The 39th Portland International Film Festival is nearly halfway over, but some of the most anticipated films on its schedule are just starting to come into view. That includes two films debuting at the fest today from veteran international filmmakers, Hong Kong’s Johnnie To and Britain’s Peter Greenaway. More details below from Marc Mohan and Lily Hudson:
“Eisenstein in Guanajuato”: Russian director Sergei Eisenstein’s silent classics of the 1920s, including “Potemkin” and “October,” were revolutionary both in form—montage editing—and content—lionizing the Communist uprising. They made him an international cinematic celebrity, and in 1931 Eisenstein paid a visit to Mexico, intending to create his greatest, most ambitious film yet. British filmmaker Peter Greenaway might seem an unlikely choice to helm a film inspired by this extended, nearly disastrous chapter in Eisenstein’s life. The film is delightful, though, buoyed by the performance of Finnish actor Elmer Bäck as the bemused, manic, sexually confused Eisenstein, whose large pasty forehead and unruly hair make him resemble a Slavic Art Garfunkel.
Greenaway’s painterly visual style makes “Eisenstein in Guanajuato” a treat for the eye. He frequently resorts to a triptych frame, and uses crisp, colorful artificial backdrops for several scenes. The film also features his typical combination of intellectual effervescence and unapologetic carnality, most vividly in Eisenstein’s sexual awakening at the hands of his handsome Mexican guide (Luis Alberti). There may well be more male genitalia on display in this film than in “The Pillow Book” and “Prospero’s Books” combined, and Greenaway’s explicit depiction of Eisenstein’s homosexuality is certain to rub some the wrong way.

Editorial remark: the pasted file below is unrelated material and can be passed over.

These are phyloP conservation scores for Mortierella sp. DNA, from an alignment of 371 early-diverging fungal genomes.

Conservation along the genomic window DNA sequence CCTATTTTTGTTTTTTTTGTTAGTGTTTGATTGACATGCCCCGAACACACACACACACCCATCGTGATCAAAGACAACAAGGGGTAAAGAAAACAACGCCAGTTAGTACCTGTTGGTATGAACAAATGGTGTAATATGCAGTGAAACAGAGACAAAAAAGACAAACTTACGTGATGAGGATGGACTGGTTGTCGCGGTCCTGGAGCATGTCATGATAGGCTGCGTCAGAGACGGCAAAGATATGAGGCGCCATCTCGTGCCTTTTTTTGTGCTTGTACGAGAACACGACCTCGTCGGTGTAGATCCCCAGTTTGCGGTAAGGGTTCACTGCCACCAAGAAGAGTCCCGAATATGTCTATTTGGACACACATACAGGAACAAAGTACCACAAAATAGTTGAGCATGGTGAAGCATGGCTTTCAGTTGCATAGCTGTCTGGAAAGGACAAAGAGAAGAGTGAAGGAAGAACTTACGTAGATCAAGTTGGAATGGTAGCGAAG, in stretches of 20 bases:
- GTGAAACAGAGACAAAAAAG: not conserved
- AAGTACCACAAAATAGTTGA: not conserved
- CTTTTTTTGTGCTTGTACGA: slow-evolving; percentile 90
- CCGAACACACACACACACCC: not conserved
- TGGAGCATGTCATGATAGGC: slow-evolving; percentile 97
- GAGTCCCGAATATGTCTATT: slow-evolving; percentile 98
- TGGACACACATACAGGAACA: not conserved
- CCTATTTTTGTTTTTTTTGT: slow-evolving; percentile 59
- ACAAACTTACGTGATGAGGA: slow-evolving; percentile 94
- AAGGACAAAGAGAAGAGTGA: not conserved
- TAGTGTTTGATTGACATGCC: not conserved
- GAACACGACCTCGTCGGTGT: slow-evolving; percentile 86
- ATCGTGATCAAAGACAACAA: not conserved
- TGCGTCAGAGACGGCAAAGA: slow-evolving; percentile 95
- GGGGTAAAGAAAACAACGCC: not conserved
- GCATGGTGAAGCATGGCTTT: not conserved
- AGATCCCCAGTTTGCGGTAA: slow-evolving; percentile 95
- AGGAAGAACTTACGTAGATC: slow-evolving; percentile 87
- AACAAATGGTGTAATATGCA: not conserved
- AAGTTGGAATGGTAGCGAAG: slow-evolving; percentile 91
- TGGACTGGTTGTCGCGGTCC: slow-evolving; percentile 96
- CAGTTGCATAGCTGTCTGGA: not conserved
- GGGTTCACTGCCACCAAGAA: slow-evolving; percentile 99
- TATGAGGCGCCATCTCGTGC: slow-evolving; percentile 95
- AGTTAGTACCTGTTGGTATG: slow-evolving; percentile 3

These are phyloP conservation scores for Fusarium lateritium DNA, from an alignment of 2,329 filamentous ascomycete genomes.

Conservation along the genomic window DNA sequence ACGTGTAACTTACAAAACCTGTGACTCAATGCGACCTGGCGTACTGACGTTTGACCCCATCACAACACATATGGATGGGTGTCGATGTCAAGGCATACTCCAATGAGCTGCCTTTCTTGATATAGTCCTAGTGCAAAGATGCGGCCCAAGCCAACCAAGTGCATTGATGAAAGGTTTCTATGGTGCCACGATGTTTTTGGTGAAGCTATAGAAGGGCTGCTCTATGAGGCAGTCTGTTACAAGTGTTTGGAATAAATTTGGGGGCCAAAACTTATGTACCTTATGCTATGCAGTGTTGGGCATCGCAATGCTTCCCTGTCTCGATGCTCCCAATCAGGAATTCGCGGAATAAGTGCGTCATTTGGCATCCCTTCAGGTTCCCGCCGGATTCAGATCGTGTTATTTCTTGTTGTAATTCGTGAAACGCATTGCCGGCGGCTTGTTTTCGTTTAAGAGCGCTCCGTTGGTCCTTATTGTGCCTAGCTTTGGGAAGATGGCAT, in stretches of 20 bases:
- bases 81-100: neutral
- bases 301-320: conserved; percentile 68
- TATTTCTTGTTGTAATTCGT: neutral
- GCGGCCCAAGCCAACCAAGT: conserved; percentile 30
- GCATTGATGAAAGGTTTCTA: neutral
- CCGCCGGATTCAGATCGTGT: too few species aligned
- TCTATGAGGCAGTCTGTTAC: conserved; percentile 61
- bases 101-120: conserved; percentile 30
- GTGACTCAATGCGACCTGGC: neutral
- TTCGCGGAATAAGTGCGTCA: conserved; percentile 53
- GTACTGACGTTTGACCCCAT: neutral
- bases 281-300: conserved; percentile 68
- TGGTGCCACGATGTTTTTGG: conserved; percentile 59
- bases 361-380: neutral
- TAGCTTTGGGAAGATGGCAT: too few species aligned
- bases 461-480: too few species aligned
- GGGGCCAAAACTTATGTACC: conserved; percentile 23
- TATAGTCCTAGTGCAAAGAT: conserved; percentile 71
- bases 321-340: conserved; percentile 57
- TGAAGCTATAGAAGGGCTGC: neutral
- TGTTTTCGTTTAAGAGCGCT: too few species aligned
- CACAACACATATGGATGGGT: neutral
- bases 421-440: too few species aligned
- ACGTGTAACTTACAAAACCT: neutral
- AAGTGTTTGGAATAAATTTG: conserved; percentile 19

As a playful, profane look at a pivotal period in the life of a still-relevant artist, “Eisenstein in Guanajuato” is proof that the 72-year-old Greenaway hasn’t lost any of his ability to shock and entertain. [Marc Mohan]
(Netherlands, 105 min., in English and Spanish with English subtitles) Thur., Feb. 18, 8:30 p.m., Cinema 21.
“Office”: For those who wish “Mad Men” had been more madcap, there’s this Chinese musical directed by Johnnie To. With relentless stylization and a buoyant narrative, it plays like a modern take on “How to Succeed in Business Without Really Trying,” tailored to a pre-2008 China on the brink of economic collapse.
New hires Lee Xiang (Wang Ziyi) and Kat (Lang Yueting) are introduced to their workplace, a gleaming glass-and-steel maze dominated by a massive rotating clock (it looks like something out of “Brazil”). Chow Yun-fat is the debonair CEO who is leading his company to IPO glory – if the global economic crisis doesn’t ruin everything first. Sprightly musical numbers mingle with juicy drama and social commentary on the Chinese appetite for Western prestige in the form of Hermès bags (glamorous Kar-ling sings, “After buying all the famous brands, I find my existence not necessary”).
Tender ballads, office politics, rock opera moments, business secrets, love triangles, Busby Berkeley choreography, book-cooking, dashed dreams – there’s truly never a dull moment. A shoe-in for fans of films like François Ozon’s “8 Women,” which serve up camp and style as much as story (the dazzling set design alone is worth the price of admission). [Lily Hudson]
(Hong Kong, 120 minutes, Cantonese and Mandarin with English subtitles) Thu., Feb 18, 5:45 p.m., Whitsell Auditorium; also Sat., Feb 20, 12:45 p.m., Cinema 21.